As I finish up the 19th and final set of CS183 notes, I’d like to take a moment and thank the people who have worked on putting the course together.

I’d also like to thank Founders Fund’s Scott Nolan and Michael Solana in particular. They have been working behind the scenes and were responsible for most of the visuals used in the course slides. I’ve borrowed heavily from those visuals in recent posts. It’s fair to assume that Scott and Michael are responsible for any and every nice graphic you might have seen on this blog. In my opinion their work has been no small contribution to the success of the course itself. So thanks, guys, both for doing the work and for letting me use it.

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Peter Thiel’s CS183: Startup - Class 18 Notes Essay

Here is an essay version of my class notes. Errors and omissions are mine. Credit for good stuff is Peter’s. Thanks to Joel Cazares for helping proof this.

I. Traits of the Founder 

Founders are important. People recognize this. Founders are often discussed. Many companies end up looking like founder’s cults. Let’s talk a bit about the anthropology and psychology of founders. Who are they, and why do they do what they do?

A. The PayPal Origin

PayPal’s founding team was six people. Four of them were born outside of the United States. Five of them were 23 or younger. Four of them built bombs when they were in high school. (Your lecturer was not among them.) Two of these bombmakers did so in communist countries: Max in the Soviet Union, Yu Pan in China. This was not what people normally did in those countries at that time.

The eccentricity didn’t stop there. Russ grew up in a trailer park and managed to escape to the one math and science magnet school in Illinois. Luke and Max had started crazy ventures at Illinois Urbana-Champaign. Max liked to talk about his crazy attributes (he claimed/claims to have 3 kidneys), perhaps even a little too much. His came to the U.S. as sort of a refugee weeks after the Soviet Union collapsed but before other countries were formed. So he liked to say that he was a citizen of no country. It made for incredibly complicated travel issues. Everybody decided that he couldn’t leave the country, since it wasn’t clear that he could get back in if he did.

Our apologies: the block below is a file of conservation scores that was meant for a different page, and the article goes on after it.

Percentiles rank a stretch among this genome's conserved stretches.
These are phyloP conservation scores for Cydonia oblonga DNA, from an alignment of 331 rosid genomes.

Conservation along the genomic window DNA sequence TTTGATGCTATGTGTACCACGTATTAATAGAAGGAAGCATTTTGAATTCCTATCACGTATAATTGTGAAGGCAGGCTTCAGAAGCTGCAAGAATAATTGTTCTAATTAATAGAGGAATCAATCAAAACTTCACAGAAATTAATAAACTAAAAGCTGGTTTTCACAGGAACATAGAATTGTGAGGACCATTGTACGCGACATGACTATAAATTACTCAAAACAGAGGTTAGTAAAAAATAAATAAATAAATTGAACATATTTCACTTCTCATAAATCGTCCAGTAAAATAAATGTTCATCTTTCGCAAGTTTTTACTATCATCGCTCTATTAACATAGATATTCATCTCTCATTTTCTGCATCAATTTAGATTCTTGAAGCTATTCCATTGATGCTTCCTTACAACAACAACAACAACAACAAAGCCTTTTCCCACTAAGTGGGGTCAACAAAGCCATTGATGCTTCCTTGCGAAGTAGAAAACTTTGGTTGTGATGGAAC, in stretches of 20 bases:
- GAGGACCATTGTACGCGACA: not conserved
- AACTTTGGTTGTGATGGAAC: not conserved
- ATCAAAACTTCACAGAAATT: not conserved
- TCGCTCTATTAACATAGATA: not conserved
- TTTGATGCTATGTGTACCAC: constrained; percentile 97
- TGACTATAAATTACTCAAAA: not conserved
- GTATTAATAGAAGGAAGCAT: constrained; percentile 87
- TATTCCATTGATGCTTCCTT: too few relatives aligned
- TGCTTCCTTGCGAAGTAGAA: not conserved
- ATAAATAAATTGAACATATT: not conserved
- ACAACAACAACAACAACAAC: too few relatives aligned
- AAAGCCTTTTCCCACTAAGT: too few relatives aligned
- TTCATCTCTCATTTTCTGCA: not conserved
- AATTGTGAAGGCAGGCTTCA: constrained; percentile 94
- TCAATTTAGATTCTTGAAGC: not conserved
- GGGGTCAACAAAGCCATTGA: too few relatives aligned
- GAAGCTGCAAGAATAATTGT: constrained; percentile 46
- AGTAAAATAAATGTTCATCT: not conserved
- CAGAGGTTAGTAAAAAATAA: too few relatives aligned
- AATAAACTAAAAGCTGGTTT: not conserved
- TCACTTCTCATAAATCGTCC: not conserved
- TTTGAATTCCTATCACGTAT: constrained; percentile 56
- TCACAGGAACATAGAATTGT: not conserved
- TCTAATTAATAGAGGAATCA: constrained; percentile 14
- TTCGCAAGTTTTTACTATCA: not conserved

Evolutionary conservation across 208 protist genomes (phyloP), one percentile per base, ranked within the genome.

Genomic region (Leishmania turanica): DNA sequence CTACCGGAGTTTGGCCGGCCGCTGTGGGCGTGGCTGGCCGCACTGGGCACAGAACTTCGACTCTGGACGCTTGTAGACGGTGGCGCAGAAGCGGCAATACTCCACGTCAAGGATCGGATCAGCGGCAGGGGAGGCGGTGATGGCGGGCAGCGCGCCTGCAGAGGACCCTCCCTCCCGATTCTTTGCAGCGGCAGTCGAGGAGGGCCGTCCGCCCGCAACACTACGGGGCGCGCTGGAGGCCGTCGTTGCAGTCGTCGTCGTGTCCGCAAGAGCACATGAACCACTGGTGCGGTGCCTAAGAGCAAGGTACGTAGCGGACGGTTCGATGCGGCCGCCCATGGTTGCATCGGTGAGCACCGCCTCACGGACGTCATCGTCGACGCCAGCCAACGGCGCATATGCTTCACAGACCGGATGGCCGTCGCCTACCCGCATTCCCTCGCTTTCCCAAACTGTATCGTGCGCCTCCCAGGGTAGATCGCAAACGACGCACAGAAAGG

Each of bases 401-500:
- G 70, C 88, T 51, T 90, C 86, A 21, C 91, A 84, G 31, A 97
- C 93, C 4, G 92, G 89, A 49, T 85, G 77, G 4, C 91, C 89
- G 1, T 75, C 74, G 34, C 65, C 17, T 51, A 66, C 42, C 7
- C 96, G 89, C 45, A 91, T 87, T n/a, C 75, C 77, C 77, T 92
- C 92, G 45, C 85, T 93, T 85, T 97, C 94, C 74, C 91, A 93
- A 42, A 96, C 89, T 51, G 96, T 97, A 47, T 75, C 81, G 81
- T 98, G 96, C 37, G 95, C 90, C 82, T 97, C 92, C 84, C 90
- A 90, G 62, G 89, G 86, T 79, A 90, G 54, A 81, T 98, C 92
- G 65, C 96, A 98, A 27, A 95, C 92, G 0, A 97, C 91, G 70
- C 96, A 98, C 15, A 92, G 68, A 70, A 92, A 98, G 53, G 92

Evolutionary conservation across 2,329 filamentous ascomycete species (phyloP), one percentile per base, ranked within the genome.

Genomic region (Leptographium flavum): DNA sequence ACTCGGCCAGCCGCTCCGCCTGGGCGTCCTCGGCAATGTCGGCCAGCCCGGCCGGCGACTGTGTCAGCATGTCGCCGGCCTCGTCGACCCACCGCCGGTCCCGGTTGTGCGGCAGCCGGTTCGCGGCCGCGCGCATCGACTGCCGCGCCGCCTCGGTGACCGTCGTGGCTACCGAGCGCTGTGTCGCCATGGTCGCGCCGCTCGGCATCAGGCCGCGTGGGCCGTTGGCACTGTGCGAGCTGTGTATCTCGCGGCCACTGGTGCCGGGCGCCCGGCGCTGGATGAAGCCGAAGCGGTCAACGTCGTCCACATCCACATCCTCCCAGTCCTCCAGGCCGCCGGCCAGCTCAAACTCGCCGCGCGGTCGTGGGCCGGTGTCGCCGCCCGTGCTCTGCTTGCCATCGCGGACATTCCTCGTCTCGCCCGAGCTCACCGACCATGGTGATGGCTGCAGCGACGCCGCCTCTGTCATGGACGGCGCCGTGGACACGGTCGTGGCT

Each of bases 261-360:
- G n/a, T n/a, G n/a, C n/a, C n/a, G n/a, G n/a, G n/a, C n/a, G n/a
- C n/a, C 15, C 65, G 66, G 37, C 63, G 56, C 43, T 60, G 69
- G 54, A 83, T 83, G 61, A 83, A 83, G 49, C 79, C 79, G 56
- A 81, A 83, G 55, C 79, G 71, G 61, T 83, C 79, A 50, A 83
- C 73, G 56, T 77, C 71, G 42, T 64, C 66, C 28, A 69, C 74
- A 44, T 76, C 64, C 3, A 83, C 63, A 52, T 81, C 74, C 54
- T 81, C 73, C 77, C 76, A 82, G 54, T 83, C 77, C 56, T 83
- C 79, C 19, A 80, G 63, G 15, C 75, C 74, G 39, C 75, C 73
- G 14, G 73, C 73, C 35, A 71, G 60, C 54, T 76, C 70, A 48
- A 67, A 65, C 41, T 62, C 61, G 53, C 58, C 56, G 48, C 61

Ken was somewhat more on the rational side of things. But then again, he took a 66% pay cut to come do PayPal instead of going into investment banking after graduating from Stanford. So there’s that. 

One could go on and on with this. The main question is whether there is a connection—and if so what kind—between being a founder and having extreme traits.

B. Distributions

Many traits are normally distributed throughout the population. Suppose that all traits are aggregated on a normal distribution chart. On the left tail you’d have a list of negatively perceived traits, such as weakness, disagreeability, and poverty. On the right tail, you’d have traditionally positive traits such as strength, charisma, and wealth. 

Where do founders fall? Certainly they seem to be a bit less average and a bit more extreme than normal. So maybe the founder distribution is a fat-tailed one:

But that radically understates things. We can push it further. Perhaps the founder distribution is, however strangely, an inverted normal distribution. Both tails are extremely fat. Perhaps founders are complex combinations of, e.g., extreme insiders and extreme outsiders at the same time. Our ideological narratives tend to isolate and reinforce just one side. But maybe those narratives don’t work for founders. Maybe the truth about founders comes from both sides. 

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Peter Thiel’s CS183: Startup - Class 17 - Deep Thought

He is an essay version of class notes from Class 17 of CS183: Startup. Errors and omissions are mine.

Three guests joined the class for a conversation after Peter’s remarks:

  1. D. Scott Brown, co-founder of Vicarious
  2. Eric Jonas, CEO of Prior Knowledge
  3. Bob McGrew, Director of Engineering at Palantir

Credit for good stuff goes to them and Peter. I have tried to be accurate. But note that this is not a transcript of the conversation.

Class 17 Notes Essay—Deep Thought 

I. The Hugeness of AI